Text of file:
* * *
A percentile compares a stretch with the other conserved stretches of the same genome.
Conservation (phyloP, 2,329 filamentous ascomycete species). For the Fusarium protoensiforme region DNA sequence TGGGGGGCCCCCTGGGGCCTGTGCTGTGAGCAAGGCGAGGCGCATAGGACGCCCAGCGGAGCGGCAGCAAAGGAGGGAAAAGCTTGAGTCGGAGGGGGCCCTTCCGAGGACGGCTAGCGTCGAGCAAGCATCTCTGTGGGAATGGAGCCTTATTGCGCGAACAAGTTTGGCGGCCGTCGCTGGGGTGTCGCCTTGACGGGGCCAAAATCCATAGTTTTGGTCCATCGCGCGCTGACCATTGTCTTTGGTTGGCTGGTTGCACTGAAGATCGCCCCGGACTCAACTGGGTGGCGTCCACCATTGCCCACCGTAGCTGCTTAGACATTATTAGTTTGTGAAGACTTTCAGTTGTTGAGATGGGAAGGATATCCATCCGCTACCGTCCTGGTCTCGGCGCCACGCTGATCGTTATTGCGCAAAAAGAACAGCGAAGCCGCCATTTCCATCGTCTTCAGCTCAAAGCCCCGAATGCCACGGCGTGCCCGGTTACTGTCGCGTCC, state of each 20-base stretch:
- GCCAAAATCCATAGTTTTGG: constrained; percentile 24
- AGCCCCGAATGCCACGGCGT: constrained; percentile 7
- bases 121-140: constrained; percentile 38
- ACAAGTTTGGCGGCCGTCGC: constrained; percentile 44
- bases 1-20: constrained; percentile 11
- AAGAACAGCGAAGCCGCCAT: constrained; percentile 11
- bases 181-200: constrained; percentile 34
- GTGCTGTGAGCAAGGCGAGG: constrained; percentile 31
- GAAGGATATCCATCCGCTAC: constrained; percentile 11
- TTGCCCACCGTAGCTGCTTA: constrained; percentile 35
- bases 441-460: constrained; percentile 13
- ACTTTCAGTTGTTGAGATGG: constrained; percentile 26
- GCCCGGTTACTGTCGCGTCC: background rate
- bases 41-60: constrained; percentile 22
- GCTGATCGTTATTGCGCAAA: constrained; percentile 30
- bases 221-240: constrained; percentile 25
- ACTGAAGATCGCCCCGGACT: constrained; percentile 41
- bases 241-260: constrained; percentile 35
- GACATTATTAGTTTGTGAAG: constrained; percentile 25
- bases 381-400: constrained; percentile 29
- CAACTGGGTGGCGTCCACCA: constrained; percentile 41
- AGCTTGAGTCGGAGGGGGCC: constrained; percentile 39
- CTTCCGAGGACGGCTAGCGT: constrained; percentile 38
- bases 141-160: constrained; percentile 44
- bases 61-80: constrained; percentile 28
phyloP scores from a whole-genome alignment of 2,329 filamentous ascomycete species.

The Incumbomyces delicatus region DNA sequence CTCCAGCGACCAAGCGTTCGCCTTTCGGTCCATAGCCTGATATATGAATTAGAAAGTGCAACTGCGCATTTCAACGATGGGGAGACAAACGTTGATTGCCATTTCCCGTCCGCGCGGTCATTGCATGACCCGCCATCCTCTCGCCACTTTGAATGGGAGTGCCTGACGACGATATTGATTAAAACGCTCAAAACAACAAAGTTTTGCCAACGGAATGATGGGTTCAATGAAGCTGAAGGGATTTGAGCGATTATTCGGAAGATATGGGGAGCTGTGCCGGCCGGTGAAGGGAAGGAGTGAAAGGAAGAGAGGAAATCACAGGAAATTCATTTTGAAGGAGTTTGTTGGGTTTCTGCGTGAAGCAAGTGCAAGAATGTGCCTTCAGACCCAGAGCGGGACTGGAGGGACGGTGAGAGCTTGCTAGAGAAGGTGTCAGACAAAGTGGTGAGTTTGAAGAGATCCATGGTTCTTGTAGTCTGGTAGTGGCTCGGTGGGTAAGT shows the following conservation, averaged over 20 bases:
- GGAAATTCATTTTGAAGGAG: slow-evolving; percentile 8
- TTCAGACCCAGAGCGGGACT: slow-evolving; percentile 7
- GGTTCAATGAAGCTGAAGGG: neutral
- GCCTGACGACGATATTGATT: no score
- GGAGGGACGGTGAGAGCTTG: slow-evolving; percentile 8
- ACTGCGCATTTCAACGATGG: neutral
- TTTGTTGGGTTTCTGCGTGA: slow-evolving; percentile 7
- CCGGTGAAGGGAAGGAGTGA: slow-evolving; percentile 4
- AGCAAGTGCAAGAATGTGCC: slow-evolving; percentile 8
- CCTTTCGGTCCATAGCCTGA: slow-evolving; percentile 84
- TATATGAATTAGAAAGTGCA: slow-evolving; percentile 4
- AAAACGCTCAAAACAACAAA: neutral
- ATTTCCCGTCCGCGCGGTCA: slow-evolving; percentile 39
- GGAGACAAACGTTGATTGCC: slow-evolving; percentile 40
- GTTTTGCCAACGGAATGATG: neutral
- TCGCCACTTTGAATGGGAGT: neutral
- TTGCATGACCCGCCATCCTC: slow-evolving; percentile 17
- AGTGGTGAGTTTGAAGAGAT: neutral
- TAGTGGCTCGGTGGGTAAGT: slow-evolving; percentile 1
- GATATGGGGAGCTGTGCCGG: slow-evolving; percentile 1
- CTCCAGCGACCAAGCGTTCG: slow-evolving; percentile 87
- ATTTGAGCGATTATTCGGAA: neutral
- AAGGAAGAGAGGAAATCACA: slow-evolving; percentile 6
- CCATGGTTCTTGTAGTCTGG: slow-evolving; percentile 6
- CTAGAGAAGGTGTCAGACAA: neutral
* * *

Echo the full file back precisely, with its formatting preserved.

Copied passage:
A percentile compares a stretch with the other conserved stretches of the same genome.
Conservation (phyloP, 2,329 filamentous ascomycete species). For the Fusarium protoensiforme region DNA sequence TGGGGGGCCCCCTGGGGCCTGTGCTGTGAGCAAGGCGAGGCGCATAGGACGCCCAGCGGAGCGGCAGCAAAGGAGGGAAAAGCTTGAGTCGGAGGGGGCCCTTCCGAGGACGGCTAGCGTCGAGCAAGCATCTCTGTGGGAATGGAGCCTTATTGCGCGAACAAGTTTGGCGGCCGTCGCTGGGGTGTCGCCTTGACGGGGCCAAAATCCATAGTTTTGGTCCATCGCGCGCTGACCATTGTCTTTGGTTGGCTGGTTGCACTGAAGATCGCCCCGGACTCAACTGGGTGGCGTCCACCATTGCCCACCGTAGCTGCTTAGACATTATTAGTTTGTGAAGACTTTCAGTTGTTGAGATGGGAAGGATATCCATCCGCTACCGTCCTGGTCTCGGCGCCACGCTGATCGTTATTGCGCAAAAAGAACAGCGAAGCCGCCATTTCCATCGTCTTCAGCTCAAAGCCCCGAATGCCACGGCGTGCCCGGTTACTGTCGCGTCC, state of each 20-base stretch:
- GCCAAAATCCATAGTTTTGG: constrained; percentile 24
- AGCCCCGAATGCCACGGCGT: constrained; percentile 7
- bases 121-140: constrained; percentile 38
- ACAAGTTTGGCGGCCGTCGC: constrained; percentile 44
- bases 1-20: constrained; percentile 11
- AAGAACAGCGAAGCCGCCAT: constrained; percentile 11
- bases 181-200: constrained; percentile 34
- GTGCTGTGAGCAAGGCGAGG: constrained; percentile 31
- GAAGGATATCCATCCGCTAC: constrained; percentile 11
- TTGCCCACCGTAGCTGCTTA: constrained; percentile 35
- bases 441-460: constrained; percentile 13
- ACTTTCAGTTGTTGAGATGG: constrained; percentile 26
- GCCCGGTTACTGTCGCGTCC: background rate
- bases 41-60: constrained; percentile 22
- GCTGATCGTTATTGCGCAAA: constrained; percentile 30
- bases 221-240: constrained; percentile 25
- ACTGAAGATCGCCCCGGACT: constrained; percentile 41
- bases 241-260: constrained; percentile 35
- GACATTATTAGTTTGTGAAG: constrained; percentile 25
- bases 381-400: constrained; percentile 29
- CAACTGGGTGGCGTCCACCA: constrained; percentile 41
- AGCTTGAGTCGGAGGGGGCC: constrained; percentile 39
- CTTCCGAGGACGGCTAGCGT: constrained; percentile 38
- bases 141-160: constrained; percentile 44
- bases 61-80: constrained; percentile 28
phyloP scores from a whole-genome alignment of 2,329 filamentous ascomycete species.

The Incumbomyces delicatus region DNA sequence CTCCAGCGACCAAGCGTTCGCCTTTCGGTCCATAGCCTGATATATGAATTAGAAAGTGCAACTGCGCATTTCAACGATGGGGAGACAAACGTTGATTGCCATTTCCCGTCCGCGCGGTCATTGCATGACCCGCCATCCTCTCGCCACTTTGAATGGGAGTGCCTGACGACGATATTGATTAAAACGCTCAAAACAACAAAGTTTTGCCAACGGAATGATGGGTTCAATGAAGCTGAAGGGATTTGAGCGATTATTCGGAAGATATGGGGAGCTGTGCCGGCCGGTGAAGGGAAGGAGTGAAAGGAAGAGAGGAAATCACAGGAAATTCATTTTGAAGGAGTTTGTTGGGTTTCTGCGTGAAGCAAGTGCAAGAATGTGCCTTCAGACCCAGAGCGGGACTGGAGGGACGGTGAGAGCTTGCTAGAGAAGGTGTCAGACAAAGTGGTGAGTTTGAAGAGATCCATGGTTCTTGTAGTCTGGTAGTGGCTCGGTGGGTAAGT shows the following conservation, averaged over 20 bases:
- GGAAATTCATTTTGAAGGAG: slow-evolving; percentile 8
- TTCAGACCCAGAGCGGGACT: slow-evolving; percentile 7
- GGTTCAATGAAGCTGAAGGG: neutral
- GCCTGACGACGATATTGATT: no score
- GGAGGGACGGTGAGAGCTTG: slow-evolving; percentile 8
- ACTGCGCATTTCAACGATGG: neutral
- TTTGTTGGGTTTCTGCGTGA: slow-evolving; percentile 7
- CCGGTGAAGGGAAGGAGTGA: slow-evolving; percentile 4
- AGCAAGTGCAAGAATGTGCC: slow-evolving; percentile 8
- CCTTTCGGTCCATAGCCTGA: slow-evolving; percentile 84
- TATATGAATTAGAAAGTGCA: slow-evolving; percentile 4
- AAAACGCTCAAAACAACAAA: neutral
- ATTTCCCGTCCGCGCGGTCA: slow-evolving; percentile 39
- GGAGACAAACGTTGATTGCC: slow-evolving; percentile 40
- GTTTTGCCAACGGAATGATG: neutral
- TCGCCACTTTGAATGGGAGT: neutral
- TTGCATGACCCGCCATCCTC: slow-evolving; percentile 17
- AGTGGTGAGTTTGAAGAGAT: neutral
- TAGTGGCTCGGTGGGTAAGT: slow-evolving; percentile 1
- GATATGGGGAGCTGTGCCGG: slow-evolving; percentile 1
- CTCCAGCGACCAAGCGTTCG: slow-evolving; percentile 87
- ATTTGAGCGATTATTCGGAA: neutral
- AAGGAAGAGAGGAAATCACA: slow-evolving; percentile 6
- CCATGGTTCTTGTAGTCTGG: slow-evolving; percentile 6
- CTAGAGAAGGTGTCAGACAA: neutral